The famous investing disclaimer states: "Past performance is not necessarily indicative of future results."

Fair enough.

But all else equal, I'll take my chances with the companies that have historically made profits, versus those that have historically made excuses.

Paying a massive premium for this past performance is where the game can get dangerous. So you can call me greedy, but I want these proven winners at reasonable-to-dirt-cheap prices.

Think I'm being too picky? Hold your judgments. I've found seven examples of exactly these kinds of stocks.

How I found them
Remember that I promised stocks that not only have proven track records but are also cheap. By cheap, I mean a stock that is selling for a low multiple on earnings when compared to its growth prospects.

Of course, cheapness doesn't matter if you can't trust the earnings or the growth estimates.

This is where a proven track record comes back in. For track record purposes, I looked for companies that have been growing for a decade or more efficiently and profitably.

To find all of these factors, I screened for the following:

  • 10-year average return on capital greater than 10%.
  • 10-year compounded earnings-per-share growth rate greater than 10%.
  • Price-to-earnings ratio below 20 (20 is my upper limit for cheap on a grower).
  • Future expected growth rate expected greater than 5%.

Here are seven intriguing companies that had all four criteria:


10-Year Return on Capital

10-Year EPS Growth Rate

P/E Ratio

Projected Long-Term EPS Growth Rate

ExxonMobil (NYSE: XOM)





Wal-Mart (NYSE: WMT)










Johnson & Johnson (NYSE: JNJ)





UnitedHealth (NYSE: UNH)





Cisco (Nasdaq: CSCO)





Walgreen (NYSE: WAG)





Source: Capital IQ, a division of Standard & Poor's.

These companies have achieved a lot in the past 10 years, especially in the face of two collapsing bubbles -- the dot-com bubble at the beginning of the decade and the housing bubble at the end.

Their profitable growth records allowed them to make the cut while formidable companies such as 3M and Merck fell one metric short. That said, you'll shortchange yourself if you go purely off the numbers and do no further research.

You need to ask yourself these three follow-up questions:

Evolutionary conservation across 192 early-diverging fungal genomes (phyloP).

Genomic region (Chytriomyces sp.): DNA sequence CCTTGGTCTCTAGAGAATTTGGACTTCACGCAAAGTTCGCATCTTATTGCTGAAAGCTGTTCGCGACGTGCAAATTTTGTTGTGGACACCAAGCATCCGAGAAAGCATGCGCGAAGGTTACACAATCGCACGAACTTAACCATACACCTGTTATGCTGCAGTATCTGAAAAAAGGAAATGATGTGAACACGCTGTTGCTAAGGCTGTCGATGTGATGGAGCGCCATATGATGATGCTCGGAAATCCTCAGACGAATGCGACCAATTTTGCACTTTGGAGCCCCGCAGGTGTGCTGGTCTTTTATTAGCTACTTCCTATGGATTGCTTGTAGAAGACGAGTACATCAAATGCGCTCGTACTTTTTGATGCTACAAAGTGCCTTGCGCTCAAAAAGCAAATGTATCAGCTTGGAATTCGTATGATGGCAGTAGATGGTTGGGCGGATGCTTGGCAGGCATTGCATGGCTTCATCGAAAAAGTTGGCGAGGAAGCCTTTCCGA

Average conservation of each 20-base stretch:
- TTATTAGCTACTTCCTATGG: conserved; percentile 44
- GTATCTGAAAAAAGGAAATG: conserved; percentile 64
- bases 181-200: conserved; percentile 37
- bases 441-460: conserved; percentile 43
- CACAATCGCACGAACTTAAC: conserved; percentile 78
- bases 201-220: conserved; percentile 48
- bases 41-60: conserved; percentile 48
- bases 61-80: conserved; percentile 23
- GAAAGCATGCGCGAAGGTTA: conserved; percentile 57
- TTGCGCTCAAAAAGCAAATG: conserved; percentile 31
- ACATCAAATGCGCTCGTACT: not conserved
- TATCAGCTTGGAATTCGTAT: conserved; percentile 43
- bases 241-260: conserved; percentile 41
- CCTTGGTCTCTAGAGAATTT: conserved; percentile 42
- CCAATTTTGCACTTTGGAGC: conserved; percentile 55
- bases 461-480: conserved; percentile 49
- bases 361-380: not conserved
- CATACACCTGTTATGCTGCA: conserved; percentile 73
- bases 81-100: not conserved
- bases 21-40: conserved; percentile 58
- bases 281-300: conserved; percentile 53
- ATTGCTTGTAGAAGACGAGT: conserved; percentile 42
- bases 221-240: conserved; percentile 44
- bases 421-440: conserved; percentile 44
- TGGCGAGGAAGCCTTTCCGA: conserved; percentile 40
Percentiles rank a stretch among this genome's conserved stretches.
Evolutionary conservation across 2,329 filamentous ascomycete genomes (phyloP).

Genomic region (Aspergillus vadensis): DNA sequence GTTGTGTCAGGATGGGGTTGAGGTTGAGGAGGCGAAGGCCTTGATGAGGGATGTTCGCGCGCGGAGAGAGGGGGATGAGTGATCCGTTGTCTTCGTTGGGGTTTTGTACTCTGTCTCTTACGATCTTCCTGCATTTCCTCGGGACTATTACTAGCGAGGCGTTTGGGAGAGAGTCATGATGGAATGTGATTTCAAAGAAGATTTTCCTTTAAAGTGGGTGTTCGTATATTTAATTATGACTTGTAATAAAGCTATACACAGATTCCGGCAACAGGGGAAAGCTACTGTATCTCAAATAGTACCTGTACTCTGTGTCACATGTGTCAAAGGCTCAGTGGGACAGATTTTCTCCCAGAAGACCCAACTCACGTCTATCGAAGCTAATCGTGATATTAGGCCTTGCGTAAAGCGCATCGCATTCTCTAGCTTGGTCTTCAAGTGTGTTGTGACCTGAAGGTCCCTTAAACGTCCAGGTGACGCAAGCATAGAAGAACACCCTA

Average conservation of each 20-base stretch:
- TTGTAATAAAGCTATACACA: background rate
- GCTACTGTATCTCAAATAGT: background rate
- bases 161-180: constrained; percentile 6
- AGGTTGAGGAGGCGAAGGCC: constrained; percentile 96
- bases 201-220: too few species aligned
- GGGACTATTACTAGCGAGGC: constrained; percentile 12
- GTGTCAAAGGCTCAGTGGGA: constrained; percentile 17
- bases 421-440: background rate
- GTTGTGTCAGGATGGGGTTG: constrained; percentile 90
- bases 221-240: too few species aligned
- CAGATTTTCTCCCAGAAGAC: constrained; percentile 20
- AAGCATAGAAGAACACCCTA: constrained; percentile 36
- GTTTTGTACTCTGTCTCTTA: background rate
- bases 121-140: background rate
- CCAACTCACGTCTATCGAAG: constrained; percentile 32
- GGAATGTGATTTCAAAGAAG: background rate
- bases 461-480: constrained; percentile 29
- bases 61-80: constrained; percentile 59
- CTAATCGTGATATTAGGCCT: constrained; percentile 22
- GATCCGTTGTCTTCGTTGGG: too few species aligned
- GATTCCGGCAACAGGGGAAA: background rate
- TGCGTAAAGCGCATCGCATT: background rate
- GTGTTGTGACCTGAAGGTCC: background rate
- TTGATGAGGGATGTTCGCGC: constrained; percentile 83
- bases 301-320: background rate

• Are the current earnings a true representation of the company's current state? Watch out for one-time items, industry shifts, management changes, etc.
  • What future growth can I reasonably assume? Past growth figures and analyst estimates have a way of overstating future prospects.
  • Is the company likely to use capital in the future as efficiently as in the past? Watch out for empire-building, high-cost/low-upside bets, and new, unrelated business lines.

Digging in to find the answers to these questions will help you fill in the story behind the numbers. Let me get you started.

2 stocks whose back stories check out
Our Million Dollar Portfolio service currently owns shares of ExxonMobil and UnitedHealth and recommends them for new money around $50 a share and $30 a share, respectively. They seek to buy only the best of the best Motley Fool newsletter stock recommendations. And only at attractive prices. To learn more about Million Dollar Portfolio, simply click here and enter your email address in the box.

This article was first published April 23, 2010. It has been updated.

True to its name, The Motley Fool is made up of a motley assortment of writers and analysts, each with a unique perspective; sometimes we agree, sometimes we disagree, but we all believe in the power of learning from each other through our Foolish community.

Anand Chokkavelu owns shares of ExxonMobil. He prefers when people use the words "proven track record" vs. "cheap" when introducing him. 3M, UnitedHealth Group, and Wal-Mart Stores are Motley Fool Inside Value recommendations. UnitedHealth Group is a Motley Fool Stock Advisorchoice. Johnson & Johnson is a Motley Fool Income Investor recommendation. The Fool has written calls (bull call spread) on Cisco Systems. Motley Fool Options has recommended a diagonal call position on Johnson & Johnson and a diagonal call position on UnitedHealth Group. The Fool owns shares of ExxonMobil, IBM, Johnson & Johnson, UnitedHealth Group, and Wal-Mart Stores. The Motley Fool has a disclosure policy.